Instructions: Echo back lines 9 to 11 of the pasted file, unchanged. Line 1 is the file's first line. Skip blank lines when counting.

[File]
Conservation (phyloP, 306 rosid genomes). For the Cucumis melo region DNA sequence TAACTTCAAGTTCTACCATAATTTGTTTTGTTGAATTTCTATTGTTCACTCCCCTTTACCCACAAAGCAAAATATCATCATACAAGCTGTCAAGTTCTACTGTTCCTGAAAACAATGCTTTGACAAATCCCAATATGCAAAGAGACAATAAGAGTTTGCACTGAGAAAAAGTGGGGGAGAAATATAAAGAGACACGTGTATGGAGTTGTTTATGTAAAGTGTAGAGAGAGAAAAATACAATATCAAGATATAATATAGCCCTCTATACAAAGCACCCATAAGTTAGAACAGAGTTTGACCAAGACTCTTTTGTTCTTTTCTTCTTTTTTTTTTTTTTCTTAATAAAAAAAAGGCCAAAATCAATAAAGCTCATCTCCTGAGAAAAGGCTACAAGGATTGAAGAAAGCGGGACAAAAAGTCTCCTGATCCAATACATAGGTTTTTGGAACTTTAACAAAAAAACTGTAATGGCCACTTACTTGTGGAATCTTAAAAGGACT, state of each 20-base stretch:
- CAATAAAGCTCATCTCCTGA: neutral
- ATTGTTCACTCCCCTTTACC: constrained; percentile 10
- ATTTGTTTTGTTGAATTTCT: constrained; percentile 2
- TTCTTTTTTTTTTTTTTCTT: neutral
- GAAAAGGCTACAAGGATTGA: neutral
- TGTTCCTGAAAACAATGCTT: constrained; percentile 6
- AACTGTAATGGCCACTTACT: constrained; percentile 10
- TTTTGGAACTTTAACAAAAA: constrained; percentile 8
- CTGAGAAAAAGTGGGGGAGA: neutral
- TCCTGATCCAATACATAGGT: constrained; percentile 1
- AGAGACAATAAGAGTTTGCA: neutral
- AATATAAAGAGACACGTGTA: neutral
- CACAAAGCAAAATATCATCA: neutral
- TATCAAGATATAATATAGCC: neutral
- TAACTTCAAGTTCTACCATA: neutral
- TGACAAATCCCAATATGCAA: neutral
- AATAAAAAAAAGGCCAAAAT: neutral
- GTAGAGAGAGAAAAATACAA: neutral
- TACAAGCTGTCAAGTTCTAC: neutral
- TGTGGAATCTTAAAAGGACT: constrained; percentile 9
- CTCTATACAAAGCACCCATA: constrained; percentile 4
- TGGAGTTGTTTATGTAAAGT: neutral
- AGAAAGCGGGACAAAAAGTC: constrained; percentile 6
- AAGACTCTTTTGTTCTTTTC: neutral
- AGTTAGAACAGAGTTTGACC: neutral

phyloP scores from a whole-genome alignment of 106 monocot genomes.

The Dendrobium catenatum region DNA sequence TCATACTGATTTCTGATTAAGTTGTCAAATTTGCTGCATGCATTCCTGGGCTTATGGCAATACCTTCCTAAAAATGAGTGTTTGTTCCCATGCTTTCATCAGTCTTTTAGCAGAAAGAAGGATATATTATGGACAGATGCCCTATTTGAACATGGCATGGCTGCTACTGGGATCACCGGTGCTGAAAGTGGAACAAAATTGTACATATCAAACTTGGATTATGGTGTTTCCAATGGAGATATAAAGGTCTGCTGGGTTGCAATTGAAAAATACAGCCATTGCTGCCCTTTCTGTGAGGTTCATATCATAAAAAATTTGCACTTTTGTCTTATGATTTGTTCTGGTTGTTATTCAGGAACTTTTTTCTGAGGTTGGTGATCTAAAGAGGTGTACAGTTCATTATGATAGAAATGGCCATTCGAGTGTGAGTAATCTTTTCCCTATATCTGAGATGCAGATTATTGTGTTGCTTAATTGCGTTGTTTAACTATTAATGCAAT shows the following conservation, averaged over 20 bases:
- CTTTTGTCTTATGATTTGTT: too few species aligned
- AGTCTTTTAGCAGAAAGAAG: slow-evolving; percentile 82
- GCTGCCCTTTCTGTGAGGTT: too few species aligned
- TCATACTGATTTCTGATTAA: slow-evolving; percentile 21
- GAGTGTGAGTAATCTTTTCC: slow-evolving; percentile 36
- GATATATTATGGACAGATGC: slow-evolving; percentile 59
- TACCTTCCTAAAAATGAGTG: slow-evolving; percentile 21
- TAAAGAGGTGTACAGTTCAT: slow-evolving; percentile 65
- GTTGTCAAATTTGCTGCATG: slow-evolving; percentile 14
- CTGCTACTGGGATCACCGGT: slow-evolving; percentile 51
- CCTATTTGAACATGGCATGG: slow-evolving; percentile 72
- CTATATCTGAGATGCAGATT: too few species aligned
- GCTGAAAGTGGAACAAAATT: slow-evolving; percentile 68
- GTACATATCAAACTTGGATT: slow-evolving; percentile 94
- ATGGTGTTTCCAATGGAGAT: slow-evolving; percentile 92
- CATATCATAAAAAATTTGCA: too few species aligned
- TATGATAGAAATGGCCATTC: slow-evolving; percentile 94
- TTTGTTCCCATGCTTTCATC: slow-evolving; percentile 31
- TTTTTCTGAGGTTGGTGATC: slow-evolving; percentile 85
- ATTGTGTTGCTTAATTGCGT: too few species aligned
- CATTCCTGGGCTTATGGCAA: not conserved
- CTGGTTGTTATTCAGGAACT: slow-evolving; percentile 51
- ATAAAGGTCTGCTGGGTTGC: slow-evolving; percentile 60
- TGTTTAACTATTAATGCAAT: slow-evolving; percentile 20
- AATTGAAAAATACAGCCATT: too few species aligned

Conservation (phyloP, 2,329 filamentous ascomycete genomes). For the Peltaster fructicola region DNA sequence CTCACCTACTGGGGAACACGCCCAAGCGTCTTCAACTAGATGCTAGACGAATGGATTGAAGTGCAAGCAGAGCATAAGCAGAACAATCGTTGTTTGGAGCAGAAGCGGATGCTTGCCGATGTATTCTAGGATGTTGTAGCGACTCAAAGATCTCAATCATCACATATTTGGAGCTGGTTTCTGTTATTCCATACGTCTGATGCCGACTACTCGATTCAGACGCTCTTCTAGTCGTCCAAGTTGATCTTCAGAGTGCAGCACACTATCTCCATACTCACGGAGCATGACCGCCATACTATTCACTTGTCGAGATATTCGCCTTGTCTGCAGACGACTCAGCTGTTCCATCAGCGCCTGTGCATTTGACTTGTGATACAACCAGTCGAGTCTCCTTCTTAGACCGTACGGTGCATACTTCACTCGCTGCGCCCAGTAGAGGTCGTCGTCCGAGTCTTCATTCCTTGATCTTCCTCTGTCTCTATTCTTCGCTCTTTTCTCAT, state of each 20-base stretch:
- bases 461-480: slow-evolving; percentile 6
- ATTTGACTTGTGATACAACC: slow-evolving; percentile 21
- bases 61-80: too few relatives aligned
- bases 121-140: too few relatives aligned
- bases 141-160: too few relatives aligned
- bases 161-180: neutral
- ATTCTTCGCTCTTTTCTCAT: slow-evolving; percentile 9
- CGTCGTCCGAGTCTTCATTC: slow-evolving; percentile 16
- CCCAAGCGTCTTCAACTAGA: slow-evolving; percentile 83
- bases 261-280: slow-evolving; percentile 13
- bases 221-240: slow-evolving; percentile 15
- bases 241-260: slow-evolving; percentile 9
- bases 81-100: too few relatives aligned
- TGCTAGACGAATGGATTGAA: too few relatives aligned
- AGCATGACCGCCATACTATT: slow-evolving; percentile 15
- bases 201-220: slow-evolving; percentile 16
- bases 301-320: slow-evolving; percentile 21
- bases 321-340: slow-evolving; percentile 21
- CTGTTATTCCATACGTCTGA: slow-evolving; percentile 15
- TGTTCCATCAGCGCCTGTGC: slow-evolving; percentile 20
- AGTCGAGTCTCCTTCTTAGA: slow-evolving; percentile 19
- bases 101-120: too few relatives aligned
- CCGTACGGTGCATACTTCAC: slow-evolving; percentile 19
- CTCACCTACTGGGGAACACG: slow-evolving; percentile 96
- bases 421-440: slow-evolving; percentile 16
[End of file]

- TTTTGGAACTTTAACAAAAA: constrained; percentile 8
- CTGAGAAAAAGTGGGGGAGA: neutral
- TCCTGATCCAATACATAGGT: constrained; percentile 1